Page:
IoT Agenda

Dec 7 2017   3:13PM GMT

Reduce indoor air pollution with IoT-enabled biomimicry

Deepak Puri Profile: Deepak Puri

Tags:
IoT hardware
pollution
Sensor
Sensors

The problem is worse in outer space, but it’s pretty bad on earth too. Invisible, odorless airborne toxins and chemicals sicken people indoors. The American College of Allergists estimates that 50% of all illnesses are caused by polluted indoor air.

What causes indoor air pollution? What are the symptoms? How can IoT reduce air pollution? How can biomimicry help? Should you read further? Check the air quality index where you live and decide for yourself.

The danger

Indoor air pollution kills over four million people every year according to the World Health Organization. Many household items release harmful toxins. These include gas stoves, building materials and furnishings made of certain pressed wood products, insulation with asbestos, carpets, household cleaning products, central heating and cooling systems. Air filters can’t help much as these pollutants are gaseous and flow right through them. The main sources and symptoms of pollutants include:

  • Trichloroethylene (paint, lacquers, varnishes, paint remover). Symptoms associated with short-term exposure include excitement, dizziness, headache, nausea and vomiting followed by drowsiness and coma.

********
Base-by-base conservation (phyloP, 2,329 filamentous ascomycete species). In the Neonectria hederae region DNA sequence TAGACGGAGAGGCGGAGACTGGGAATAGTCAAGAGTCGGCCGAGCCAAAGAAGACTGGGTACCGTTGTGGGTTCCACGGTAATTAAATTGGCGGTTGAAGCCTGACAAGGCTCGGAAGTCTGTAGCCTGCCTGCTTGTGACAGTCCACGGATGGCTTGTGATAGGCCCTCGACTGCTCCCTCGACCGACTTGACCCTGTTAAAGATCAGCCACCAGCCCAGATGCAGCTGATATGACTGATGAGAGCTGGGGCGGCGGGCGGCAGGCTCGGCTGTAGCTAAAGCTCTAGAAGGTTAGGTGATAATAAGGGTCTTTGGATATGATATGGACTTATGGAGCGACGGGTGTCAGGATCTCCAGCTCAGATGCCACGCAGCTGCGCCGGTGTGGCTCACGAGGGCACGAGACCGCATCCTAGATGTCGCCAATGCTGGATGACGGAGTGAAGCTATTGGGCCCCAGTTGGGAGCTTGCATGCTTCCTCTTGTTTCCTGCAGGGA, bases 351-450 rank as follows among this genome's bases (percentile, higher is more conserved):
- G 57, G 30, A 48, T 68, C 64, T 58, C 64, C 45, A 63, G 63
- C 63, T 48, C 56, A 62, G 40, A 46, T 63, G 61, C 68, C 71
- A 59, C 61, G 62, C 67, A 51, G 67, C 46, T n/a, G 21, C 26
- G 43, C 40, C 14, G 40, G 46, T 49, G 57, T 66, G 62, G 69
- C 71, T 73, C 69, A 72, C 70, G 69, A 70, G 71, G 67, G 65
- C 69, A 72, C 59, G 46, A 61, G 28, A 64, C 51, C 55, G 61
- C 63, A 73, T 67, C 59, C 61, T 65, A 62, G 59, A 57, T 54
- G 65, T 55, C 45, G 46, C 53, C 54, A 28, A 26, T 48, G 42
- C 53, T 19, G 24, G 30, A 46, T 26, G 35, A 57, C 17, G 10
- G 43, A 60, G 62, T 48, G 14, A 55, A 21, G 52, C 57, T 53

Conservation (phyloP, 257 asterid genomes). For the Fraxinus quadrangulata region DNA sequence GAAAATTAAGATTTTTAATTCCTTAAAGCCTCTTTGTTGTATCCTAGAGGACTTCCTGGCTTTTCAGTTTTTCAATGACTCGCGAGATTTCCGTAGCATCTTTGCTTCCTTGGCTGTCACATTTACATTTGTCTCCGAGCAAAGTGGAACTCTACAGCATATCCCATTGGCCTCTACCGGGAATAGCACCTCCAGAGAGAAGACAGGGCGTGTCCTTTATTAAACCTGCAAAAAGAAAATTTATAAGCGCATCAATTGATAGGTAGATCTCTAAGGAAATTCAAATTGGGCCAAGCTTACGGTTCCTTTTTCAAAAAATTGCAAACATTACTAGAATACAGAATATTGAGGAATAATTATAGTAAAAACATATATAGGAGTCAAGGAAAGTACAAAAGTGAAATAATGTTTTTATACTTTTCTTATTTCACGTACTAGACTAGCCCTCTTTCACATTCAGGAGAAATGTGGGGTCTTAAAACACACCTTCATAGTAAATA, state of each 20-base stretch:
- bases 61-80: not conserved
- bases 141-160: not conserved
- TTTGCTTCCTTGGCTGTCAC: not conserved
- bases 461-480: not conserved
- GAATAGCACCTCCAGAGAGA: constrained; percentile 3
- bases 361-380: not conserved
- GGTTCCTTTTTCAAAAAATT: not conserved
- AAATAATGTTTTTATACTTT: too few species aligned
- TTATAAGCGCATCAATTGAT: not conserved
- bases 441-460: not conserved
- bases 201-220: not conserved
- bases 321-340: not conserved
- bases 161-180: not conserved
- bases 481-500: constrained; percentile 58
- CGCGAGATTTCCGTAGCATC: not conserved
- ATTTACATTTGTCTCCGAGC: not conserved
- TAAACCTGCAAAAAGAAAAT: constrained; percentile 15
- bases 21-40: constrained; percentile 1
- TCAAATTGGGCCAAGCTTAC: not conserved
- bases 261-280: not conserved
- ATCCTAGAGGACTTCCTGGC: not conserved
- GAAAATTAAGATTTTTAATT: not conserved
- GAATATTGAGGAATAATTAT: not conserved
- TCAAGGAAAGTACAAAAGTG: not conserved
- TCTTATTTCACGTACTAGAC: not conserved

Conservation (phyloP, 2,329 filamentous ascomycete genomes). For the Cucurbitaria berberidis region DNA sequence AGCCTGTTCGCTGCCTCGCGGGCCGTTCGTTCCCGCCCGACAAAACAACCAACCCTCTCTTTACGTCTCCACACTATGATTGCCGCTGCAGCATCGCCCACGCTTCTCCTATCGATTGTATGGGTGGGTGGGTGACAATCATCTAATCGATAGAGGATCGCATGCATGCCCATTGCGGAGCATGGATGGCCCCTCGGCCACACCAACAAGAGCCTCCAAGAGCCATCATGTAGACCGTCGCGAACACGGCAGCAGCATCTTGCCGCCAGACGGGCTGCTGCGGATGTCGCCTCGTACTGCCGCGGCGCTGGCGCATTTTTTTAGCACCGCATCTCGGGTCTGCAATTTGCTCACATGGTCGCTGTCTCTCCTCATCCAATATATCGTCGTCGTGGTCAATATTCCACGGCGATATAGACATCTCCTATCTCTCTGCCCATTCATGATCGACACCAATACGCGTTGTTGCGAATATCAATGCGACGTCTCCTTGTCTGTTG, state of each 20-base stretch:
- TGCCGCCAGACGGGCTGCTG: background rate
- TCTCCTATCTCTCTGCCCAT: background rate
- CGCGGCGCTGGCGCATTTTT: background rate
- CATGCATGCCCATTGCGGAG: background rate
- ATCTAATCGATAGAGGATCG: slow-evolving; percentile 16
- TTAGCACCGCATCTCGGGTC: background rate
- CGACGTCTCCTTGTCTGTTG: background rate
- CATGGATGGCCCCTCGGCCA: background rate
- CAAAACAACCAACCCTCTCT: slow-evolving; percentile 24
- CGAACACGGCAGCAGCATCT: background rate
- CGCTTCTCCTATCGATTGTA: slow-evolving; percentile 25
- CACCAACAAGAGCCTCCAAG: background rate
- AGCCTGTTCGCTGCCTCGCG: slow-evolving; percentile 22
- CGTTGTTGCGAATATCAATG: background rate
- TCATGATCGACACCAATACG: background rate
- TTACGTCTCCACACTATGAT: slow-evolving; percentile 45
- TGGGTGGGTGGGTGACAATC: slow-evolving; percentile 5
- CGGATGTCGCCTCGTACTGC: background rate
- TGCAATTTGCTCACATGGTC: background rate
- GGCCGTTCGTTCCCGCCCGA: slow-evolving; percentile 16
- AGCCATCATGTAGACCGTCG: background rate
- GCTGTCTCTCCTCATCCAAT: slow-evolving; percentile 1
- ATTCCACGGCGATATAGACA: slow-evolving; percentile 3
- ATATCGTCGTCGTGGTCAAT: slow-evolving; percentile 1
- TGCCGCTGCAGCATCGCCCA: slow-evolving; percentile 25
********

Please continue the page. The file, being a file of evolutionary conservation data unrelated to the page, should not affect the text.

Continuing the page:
• Formaldehyde (waxed paper, particle board, plywood, synthetic fabrics). Symptoms associated with short-term exposure include irritation to nose, mouth and throat, and in severe cases, swelling of the larynx and lungs.
  • Benzene (plastics, resins, detergents, paint). Symptoms associated with short-term exposure include irritation to eyes, drowsiness, dizziness, headache, increase in heart rate, headaches and confusion, and some cases can result in unconsciousness.
  • Xylene (leather, tobacco smoke, rubber). Symptoms associated with short-term exposure include irritation to mouth and throat, dizziness, headache, confusion, heart problems, liver and kidney damage, and coma.
  • Ammonia (window cleaners, floor wax). Symptoms associated with short-term exposure include eye irritation, coughing and sore throat.

Indoor air pollution hurts productivity

MK Think designs human-centered technologies and knows how indoor air pollution impacts productivity. “Increasing carbon dioxide (CO2) by 400 ppm (parts per million) lowers productivity by 21% and makes people feel tired and sluggish,” said Signo Uddenberg, the director of innovation at MK Think, citing a Harvard Center for Public Health study. “The impact is worse with higher concentrations and longer exposure to CO2. MK Think deploys sensors to assess environmental variables indoors. This information is analyzed to reduce internal pollution and improve working conditions.”

Air quality sensors

Foobot is a small, well-designed air monitor with a number of sensors that continuously monitor indoor air quality. It integrates with other products such as Nest and ecobee and provides an open API for integration with other applications. Some of the parameters it monitors include: